Long for the days when you watched a movie when it was very obvious who was the good guy and who was the bad guy. It seemed to make things simpler. But it doesn’t seem that way today.
When you combine this with systemic problems in systems, it muddies those waters further. When there is corruption on the scale we’ve seen recently, it raises the complexity of a judgment call. While we still know that some things are obviously wrong, they are deliberately shrouded in a systemic pool of corruption to determine who is really at fault.
Remember the old line from Germans that they were only following orders. As if all these things were not enough, put on top of that historical precedents like corruption that never happened before. (never seen) Historical, unprecedented failures and corruption.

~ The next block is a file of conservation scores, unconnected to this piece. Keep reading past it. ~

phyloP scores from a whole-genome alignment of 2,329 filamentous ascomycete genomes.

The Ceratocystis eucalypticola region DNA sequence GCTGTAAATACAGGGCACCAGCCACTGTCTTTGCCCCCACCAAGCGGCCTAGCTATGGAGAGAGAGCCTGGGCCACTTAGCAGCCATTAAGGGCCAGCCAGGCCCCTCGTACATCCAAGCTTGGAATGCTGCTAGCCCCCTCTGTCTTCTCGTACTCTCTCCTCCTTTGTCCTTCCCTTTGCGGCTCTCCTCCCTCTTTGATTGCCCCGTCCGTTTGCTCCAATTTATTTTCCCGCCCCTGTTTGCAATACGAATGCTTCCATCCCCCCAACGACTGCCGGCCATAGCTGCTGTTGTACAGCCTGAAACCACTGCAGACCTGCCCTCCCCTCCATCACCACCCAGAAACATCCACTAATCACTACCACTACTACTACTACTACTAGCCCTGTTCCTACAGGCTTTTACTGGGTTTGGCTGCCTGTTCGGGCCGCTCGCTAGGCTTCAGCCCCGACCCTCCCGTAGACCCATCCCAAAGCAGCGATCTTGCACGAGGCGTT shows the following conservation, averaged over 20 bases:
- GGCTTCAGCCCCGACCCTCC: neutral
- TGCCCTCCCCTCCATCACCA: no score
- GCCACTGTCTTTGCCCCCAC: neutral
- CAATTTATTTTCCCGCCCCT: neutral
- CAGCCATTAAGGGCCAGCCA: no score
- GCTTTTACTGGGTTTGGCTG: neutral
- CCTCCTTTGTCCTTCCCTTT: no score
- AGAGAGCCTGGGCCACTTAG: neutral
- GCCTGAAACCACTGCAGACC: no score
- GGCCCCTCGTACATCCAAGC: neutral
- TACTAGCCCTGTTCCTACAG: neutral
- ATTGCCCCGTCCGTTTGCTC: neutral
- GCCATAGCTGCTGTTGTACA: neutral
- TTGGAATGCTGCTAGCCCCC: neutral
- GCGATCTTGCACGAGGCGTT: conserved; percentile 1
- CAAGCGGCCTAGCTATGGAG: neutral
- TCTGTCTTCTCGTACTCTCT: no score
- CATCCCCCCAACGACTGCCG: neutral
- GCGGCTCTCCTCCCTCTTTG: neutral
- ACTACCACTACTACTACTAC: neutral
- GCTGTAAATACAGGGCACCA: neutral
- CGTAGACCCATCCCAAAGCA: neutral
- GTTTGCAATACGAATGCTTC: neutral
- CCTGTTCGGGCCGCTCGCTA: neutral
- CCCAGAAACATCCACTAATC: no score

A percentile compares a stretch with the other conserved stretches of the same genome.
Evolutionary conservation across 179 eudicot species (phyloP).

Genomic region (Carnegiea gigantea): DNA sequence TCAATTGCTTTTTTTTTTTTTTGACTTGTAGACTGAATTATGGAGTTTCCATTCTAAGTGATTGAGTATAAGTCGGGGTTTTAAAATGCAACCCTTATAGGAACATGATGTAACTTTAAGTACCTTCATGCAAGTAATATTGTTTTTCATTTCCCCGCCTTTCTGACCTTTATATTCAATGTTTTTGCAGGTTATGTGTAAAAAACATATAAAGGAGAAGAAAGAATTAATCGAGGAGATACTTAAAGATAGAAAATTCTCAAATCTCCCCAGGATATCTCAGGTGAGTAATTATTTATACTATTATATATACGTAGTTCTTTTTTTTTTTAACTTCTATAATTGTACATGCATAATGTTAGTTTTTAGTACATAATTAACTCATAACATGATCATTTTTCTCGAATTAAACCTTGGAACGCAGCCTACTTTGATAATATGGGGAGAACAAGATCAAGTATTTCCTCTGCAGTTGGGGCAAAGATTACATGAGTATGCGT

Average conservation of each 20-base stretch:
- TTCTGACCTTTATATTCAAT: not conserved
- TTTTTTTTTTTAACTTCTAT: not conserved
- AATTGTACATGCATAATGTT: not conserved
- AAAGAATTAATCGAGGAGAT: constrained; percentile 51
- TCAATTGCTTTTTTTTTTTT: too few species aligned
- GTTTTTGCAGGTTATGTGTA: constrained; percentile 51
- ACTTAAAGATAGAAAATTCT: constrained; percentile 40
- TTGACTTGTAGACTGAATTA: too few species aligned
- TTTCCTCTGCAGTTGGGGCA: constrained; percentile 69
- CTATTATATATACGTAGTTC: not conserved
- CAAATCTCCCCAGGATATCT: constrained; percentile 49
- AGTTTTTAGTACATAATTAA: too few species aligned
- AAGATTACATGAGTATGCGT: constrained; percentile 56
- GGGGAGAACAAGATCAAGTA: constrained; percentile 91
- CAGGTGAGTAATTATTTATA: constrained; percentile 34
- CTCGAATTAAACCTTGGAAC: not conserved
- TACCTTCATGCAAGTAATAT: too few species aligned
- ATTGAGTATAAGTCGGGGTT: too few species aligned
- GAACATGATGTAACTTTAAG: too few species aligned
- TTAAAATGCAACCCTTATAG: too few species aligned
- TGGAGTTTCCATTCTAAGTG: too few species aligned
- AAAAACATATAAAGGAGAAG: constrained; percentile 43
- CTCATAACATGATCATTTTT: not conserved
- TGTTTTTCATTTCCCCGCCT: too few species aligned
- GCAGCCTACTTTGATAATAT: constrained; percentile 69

You have to use all this to preface the situation we are now in. Sure, we can have an election and get the result that some nefarious people/groups want, for their own purposes, but that doesn’t make it right or legit. It cannot legitimize the process.
Sure, we can have an investigation in search of a justification for the investigation. Sure, we can do an impeachment over things that are normal or legal to do, just because we are determined to have an impeachment.
Sure, we can fail to get answers to things, which were done collectively through the power of state, where no one can seem to be held responsible. Sure, we can have major failures of trust in our institutions then turn around to bestow more power on them, after they thoroughly abused their authority. But who is to stop these things from happening; who will prevent them?